Hey look! Two recent points of interest, each one in the form of a pointedly interesting sequence of words. These aren't short articles, but if you've 15 minutes or so to spare then I totally recommend you check them out:

**1.**Spectacular true story (via Wired) of a genius Canadian thief. (Do those last three words go together often, or rarely?) It's another great story from Winnipeg – how aboot that?

**2.**Okay, this one may be a bit intimidating, but repeat after me RIGHT ON I AM A HEAVY THINKER, I EAT YOUR PHILOSOPHY FOR BREAKFAST AND THEN I SPIT IT BACK

**IN YOUR FACE**and you'll be cool.* This article is a fascinating metaphysical argument for justifying the existence of reality, via a big simple idea that I've never seen before.

And yeah, I think the existence of reality is definitely a problem – as in, "why does it exist?". I've never before known an answer that didn't fall back to "just because it does, that's why", or "a wizard did it", or else some version of the anthropic principle. But while this article's argument is not without potential flaws, it's still very, very intriguing. And it also provides a really nifty angle on the old "like, what if we're all being simulated inside a giant computer, like the matrix, like – how could we tell? Like, dude, whoa" chestnut.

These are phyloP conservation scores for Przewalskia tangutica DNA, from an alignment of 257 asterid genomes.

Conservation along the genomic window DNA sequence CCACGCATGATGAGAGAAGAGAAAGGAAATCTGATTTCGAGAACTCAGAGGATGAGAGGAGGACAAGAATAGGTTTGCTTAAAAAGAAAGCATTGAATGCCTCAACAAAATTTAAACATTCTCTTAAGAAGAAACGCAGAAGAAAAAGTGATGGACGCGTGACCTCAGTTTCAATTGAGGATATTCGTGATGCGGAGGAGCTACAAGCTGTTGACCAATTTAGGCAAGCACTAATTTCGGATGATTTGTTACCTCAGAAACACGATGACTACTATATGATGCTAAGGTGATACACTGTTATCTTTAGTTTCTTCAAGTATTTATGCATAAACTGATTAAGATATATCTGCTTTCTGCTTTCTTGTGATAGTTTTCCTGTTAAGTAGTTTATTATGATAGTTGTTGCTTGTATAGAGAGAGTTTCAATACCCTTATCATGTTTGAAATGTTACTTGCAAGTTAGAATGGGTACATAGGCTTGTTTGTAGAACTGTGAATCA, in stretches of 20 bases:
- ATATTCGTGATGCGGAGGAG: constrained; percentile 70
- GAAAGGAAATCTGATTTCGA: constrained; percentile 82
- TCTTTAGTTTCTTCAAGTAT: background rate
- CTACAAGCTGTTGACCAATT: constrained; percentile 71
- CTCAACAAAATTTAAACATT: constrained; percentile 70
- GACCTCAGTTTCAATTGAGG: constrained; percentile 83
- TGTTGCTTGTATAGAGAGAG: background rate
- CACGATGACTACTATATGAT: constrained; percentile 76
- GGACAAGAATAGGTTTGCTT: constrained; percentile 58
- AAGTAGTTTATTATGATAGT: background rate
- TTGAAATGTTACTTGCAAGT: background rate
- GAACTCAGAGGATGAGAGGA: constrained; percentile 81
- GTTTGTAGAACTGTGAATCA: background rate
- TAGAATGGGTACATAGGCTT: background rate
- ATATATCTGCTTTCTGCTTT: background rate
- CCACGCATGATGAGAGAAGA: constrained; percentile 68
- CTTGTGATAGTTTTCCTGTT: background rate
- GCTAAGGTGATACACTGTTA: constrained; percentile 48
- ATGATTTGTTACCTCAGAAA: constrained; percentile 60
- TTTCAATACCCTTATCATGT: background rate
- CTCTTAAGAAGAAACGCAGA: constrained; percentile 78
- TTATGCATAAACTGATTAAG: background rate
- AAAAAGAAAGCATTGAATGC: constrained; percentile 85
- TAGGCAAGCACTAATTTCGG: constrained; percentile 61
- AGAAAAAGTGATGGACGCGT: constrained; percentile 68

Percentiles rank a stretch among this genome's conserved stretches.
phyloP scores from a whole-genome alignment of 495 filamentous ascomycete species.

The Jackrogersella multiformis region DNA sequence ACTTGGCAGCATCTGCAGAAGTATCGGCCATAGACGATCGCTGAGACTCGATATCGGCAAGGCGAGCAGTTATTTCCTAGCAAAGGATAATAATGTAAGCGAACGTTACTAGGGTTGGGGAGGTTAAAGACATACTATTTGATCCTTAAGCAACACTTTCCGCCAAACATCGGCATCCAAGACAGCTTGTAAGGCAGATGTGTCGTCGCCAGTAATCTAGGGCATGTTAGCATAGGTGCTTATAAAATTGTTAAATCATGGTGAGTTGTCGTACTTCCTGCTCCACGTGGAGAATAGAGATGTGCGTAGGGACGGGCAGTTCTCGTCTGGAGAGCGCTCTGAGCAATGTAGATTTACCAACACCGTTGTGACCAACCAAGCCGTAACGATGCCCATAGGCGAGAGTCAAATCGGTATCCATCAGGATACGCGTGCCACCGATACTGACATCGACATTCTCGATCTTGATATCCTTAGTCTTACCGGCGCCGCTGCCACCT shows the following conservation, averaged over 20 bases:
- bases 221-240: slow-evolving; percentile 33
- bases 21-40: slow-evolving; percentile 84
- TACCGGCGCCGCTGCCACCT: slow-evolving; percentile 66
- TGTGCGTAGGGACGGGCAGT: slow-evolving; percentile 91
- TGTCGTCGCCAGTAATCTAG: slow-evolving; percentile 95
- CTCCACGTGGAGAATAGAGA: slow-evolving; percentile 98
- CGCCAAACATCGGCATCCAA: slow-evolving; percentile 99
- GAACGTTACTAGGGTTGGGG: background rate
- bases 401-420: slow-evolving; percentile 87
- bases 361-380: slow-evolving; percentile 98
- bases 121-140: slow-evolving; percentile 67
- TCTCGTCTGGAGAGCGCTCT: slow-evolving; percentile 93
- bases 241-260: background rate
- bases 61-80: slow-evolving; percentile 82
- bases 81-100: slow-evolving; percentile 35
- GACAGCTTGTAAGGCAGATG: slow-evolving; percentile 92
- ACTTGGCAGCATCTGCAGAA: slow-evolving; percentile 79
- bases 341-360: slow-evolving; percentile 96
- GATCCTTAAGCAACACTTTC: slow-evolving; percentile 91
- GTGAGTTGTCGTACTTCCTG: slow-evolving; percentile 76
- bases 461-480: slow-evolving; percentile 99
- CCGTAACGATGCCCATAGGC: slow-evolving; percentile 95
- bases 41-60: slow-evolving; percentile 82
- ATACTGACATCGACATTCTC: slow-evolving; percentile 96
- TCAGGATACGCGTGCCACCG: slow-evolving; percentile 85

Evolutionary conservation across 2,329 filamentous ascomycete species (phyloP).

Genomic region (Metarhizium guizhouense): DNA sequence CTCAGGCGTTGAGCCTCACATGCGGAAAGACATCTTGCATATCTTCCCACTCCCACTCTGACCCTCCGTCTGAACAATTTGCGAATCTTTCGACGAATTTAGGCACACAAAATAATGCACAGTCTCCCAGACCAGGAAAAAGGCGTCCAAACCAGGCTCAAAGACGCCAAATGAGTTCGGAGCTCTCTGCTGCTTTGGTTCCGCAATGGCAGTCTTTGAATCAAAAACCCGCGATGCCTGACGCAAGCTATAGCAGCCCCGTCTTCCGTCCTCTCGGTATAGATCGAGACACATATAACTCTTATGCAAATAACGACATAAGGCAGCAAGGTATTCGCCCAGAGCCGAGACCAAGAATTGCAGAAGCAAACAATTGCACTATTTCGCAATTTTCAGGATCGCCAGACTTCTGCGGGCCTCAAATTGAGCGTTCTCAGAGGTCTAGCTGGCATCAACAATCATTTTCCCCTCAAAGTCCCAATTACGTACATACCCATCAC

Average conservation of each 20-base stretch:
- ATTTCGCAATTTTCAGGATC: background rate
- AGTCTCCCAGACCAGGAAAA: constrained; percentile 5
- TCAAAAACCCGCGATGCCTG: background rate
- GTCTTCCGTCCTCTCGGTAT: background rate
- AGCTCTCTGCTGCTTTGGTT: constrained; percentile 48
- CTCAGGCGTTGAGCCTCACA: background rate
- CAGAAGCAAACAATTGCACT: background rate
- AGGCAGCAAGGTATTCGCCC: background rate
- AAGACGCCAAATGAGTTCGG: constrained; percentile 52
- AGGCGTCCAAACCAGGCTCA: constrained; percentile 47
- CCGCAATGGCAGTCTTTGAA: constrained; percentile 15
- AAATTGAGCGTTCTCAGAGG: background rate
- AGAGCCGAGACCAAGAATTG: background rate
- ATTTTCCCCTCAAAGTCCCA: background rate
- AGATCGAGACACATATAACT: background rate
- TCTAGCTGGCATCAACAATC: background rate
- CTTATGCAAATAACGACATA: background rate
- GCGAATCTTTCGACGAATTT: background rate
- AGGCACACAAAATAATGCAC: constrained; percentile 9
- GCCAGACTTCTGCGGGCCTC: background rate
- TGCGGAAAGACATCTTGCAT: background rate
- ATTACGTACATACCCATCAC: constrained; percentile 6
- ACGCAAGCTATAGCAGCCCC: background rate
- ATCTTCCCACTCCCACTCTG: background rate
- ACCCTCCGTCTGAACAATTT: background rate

If you can stand to read the whole article, please tell me what you think!

*Philosophy is all about intellectual confidence, remember. Why do think Socrates drank that poison? CONFIDENCE.

Also!

**Bonus**Point of Interest! (if you haven't seen it already):'night :)

I'm sure I don't understand what he's saying. Is he saying that it doesn't matter how existence might have come to be, since existence (information) feels real regardless of its cause? If that's correct then my response is, so? I'm missing something aren't I?